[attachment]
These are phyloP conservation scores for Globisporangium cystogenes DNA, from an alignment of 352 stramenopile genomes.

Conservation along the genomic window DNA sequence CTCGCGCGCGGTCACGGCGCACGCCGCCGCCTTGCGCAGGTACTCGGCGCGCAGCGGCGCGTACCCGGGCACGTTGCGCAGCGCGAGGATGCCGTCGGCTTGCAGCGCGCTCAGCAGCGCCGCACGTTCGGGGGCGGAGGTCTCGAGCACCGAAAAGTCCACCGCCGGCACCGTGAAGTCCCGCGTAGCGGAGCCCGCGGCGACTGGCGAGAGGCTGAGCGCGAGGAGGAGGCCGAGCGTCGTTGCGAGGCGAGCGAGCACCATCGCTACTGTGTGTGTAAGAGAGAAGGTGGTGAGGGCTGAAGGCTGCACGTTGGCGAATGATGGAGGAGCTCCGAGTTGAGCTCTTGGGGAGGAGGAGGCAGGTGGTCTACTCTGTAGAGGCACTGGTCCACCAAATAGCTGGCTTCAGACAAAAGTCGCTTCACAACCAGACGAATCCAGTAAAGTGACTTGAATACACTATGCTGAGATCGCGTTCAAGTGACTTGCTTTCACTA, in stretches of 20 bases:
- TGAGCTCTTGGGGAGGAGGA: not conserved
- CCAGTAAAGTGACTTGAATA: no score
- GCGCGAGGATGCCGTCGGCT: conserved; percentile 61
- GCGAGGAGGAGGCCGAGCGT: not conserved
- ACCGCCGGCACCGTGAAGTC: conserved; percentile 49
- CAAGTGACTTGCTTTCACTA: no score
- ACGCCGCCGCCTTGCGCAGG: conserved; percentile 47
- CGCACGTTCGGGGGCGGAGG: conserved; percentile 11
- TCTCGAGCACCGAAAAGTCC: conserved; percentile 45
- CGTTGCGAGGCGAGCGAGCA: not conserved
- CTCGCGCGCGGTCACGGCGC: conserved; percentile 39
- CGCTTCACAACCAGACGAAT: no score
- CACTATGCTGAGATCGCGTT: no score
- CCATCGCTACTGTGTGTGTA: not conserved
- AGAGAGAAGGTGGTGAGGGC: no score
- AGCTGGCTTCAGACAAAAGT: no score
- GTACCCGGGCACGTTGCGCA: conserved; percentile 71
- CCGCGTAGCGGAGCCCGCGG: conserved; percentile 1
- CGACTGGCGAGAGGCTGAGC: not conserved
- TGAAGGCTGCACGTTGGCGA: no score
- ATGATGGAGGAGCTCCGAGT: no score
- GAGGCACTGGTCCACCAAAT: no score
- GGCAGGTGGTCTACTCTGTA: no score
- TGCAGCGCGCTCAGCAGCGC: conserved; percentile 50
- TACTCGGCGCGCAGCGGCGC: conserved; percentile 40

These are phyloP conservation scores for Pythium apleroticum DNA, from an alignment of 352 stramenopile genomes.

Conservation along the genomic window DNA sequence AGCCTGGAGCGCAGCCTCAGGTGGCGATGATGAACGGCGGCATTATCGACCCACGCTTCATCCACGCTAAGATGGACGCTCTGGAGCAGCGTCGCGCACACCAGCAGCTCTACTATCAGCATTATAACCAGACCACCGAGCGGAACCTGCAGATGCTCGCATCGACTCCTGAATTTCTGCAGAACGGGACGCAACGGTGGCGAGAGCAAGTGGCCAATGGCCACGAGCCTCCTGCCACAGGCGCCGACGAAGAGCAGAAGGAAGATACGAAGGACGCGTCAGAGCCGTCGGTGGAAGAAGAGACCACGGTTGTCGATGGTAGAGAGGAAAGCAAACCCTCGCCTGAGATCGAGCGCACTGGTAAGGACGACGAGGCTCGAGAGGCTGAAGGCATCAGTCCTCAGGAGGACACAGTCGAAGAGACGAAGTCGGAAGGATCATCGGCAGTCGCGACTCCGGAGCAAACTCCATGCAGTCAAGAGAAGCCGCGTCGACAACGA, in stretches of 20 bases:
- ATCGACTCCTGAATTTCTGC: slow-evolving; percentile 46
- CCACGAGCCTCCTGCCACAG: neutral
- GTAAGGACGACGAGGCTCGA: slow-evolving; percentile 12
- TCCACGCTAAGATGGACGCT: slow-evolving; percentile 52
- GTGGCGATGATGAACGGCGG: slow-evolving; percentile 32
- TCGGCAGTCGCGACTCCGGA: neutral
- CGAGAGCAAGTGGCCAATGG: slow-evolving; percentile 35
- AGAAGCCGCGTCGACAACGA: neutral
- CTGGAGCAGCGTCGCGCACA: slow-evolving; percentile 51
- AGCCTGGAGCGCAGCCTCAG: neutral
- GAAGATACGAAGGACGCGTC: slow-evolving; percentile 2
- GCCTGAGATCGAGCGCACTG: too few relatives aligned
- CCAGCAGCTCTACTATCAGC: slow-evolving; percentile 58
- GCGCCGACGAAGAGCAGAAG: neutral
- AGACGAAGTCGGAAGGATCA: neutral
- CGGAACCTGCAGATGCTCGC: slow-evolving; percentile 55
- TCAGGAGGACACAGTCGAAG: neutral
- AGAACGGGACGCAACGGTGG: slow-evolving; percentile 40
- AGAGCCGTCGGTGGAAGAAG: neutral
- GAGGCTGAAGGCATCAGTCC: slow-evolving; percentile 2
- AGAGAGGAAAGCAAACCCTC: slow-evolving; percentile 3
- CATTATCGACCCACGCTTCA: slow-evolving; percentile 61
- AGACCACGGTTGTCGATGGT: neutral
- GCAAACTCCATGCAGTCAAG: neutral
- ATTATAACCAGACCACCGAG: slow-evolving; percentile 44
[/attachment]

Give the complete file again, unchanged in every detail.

These are phyloP conservation scores for Globisporangium cystogenes DNA, from an alignment of 352 stramenopile genomes.

Conservation along the genomic window DNA sequence CTCGCGCGCGGTCACGGCGCACGCCGCCGCCTTGCGCAGGTACTCGGCGCGCAGCGGCGCGTACCCGGGCACGTTGCGCAGCGCGAGGATGCCGTCGGCTTGCAGCGCGCTCAGCAGCGCCGCACGTTCGGGGGCGGAGGTCTCGAGCACCGAAAAGTCCACCGCCGGCACCGTGAAGTCCCGCGTAGCGGAGCCCGCGGCGACTGGCGAGAGGCTGAGCGCGAGGAGGAGGCCGAGCGTCGTTGCGAGGCGAGCGAGCACCATCGCTACTGTGTGTGTAAGAGAGAAGGTGGTGAGGGCTGAAGGCTGCACGTTGGCGAATGATGGAGGAGCTCCGAGTTGAGCTCTTGGGGAGGAGGAGGCAGGTGGTCTACTCTGTAGAGGCACTGGTCCACCAAATAGCTGGCTTCAGACAAAAGTCGCTTCACAACCAGACGAATCCAGTAAAGTGACTTGAATACACTATGCTGAGATCGCGTTCAAGTGACTTGCTTTCACTA, in stretches of 20 bases:
- TGAGCTCTTGGGGAGGAGGA: not conserved
- CCAGTAAAGTGACTTGAATA: no score
- GCGCGAGGATGCCGTCGGCT: conserved; percentile 61
- GCGAGGAGGAGGCCGAGCGT: not conserved
- ACCGCCGGCACCGTGAAGTC: conserved; percentile 49
- CAAGTGACTTGCTTTCACTA: no score
- ACGCCGCCGCCTTGCGCAGG: conserved; percentile 47
- CGCACGTTCGGGGGCGGAGG: conserved; percentile 11
- TCTCGAGCACCGAAAAGTCC: conserved; percentile 45
- CGTTGCGAGGCGAGCGAGCA: not conserved
- CTCGCGCGCGGTCACGGCGC: conserved; percentile 39
- CGCTTCACAACCAGACGAAT: no score
- CACTATGCTGAGATCGCGTT: no score
- CCATCGCTACTGTGTGTGTA: not conserved
- AGAGAGAAGGTGGTGAGGGC: no score
- AGCTGGCTTCAGACAAAAGT: no score
- GTACCCGGGCACGTTGCGCA: conserved; percentile 71
- CCGCGTAGCGGAGCCCGCGG: conserved; percentile 1
- CGACTGGCGAGAGGCTGAGC: not conserved
- TGAAGGCTGCACGTTGGCGA: no score
- ATGATGGAGGAGCTCCGAGT: no score
- GAGGCACTGGTCCACCAAAT: no score
- GGCAGGTGGTCTACTCTGTA: no score
- TGCAGCGCGCTCAGCAGCGC: conserved; percentile 50
- TACTCGGCGCGCAGCGGCGC: conserved; percentile 40

These are phyloP conservation scores for Pythium apleroticum DNA, from an alignment of 352 stramenopile genomes.

Conservation along the genomic window DNA sequence AGCCTGGAGCGCAGCCTCAGGTGGCGATGATGAACGGCGGCATTATCGACCCACGCTTCATCCACGCTAAGATGGACGCTCTGGAGCAGCGTCGCGCACACCAGCAGCTCTACTATCAGCATTATAACCAGACCACCGAGCGGAACCTGCAGATGCTCGCATCGACTCCTGAATTTCTGCAGAACGGGACGCAACGGTGGCGAGAGCAAGTGGCCAATGGCCACGAGCCTCCTGCCACAGGCGCCGACGAAGAGCAGAAGGAAGATACGAAGGACGCGTCAGAGCCGTCGGTGGAAGAAGAGACCACGGTTGTCGATGGTAGAGAGGAAAGCAAACCCTCGCCTGAGATCGAGCGCACTGGTAAGGACGACGAGGCTCGAGAGGCTGAAGGCATCAGTCCTCAGGAGGACACAGTCGAAGAGACGAAGTCGGAAGGATCATCGGCAGTCGCGACTCCGGAGCAAACTCCATGCAGTCAAGAGAAGCCGCGTCGACAACGA, in stretches of 20 bases:
- ATCGACTCCTGAATTTCTGC: slow-evolving; percentile 46
- CCACGAGCCTCCTGCCACAG: neutral
- GTAAGGACGACGAGGCTCGA: slow-evolving; percentile 12
- TCCACGCTAAGATGGACGCT: slow-evolving; percentile 52
- GTGGCGATGATGAACGGCGG: slow-evolving; percentile 32
- TCGGCAGTCGCGACTCCGGA: neutral
- CGAGAGCAAGTGGCCAATGG: slow-evolving; percentile 35
- AGAAGCCGCGTCGACAACGA: neutral
- CTGGAGCAGCGTCGCGCACA: slow-evolving; percentile 51
- AGCCTGGAGCGCAGCCTCAG: neutral
- GAAGATACGAAGGACGCGTC: slow-evolving; percentile 2
- GCCTGAGATCGAGCGCACTG: too few relatives aligned
- CCAGCAGCTCTACTATCAGC: slow-evolving; percentile 58
- GCGCCGACGAAGAGCAGAAG: neutral
- AGACGAAGTCGGAAGGATCA: neutral
- CGGAACCTGCAGATGCTCGC: slow-evolving; percentile 55
- TCAGGAGGACACAGTCGAAG: neutral
- AGAACGGGACGCAACGGTGG: slow-evolving; percentile 40
- AGAGCCGTCGGTGGAAGAAG: neutral
- GAGGCTGAAGGCATCAGTCC: slow-evolving; percentile 2
- AGAGAGGAAAGCAAACCCTC: slow-evolving; percentile 3
- CATTATCGACCCACGCTTCA: slow-evolving; percentile 61
- AGACCACGGTTGTCGATGGT: neutral
- GCAAACTCCATGCAGTCAAG: neutral
- ATTATAACCAGACCACCGAG: slow-evolving; percentile 44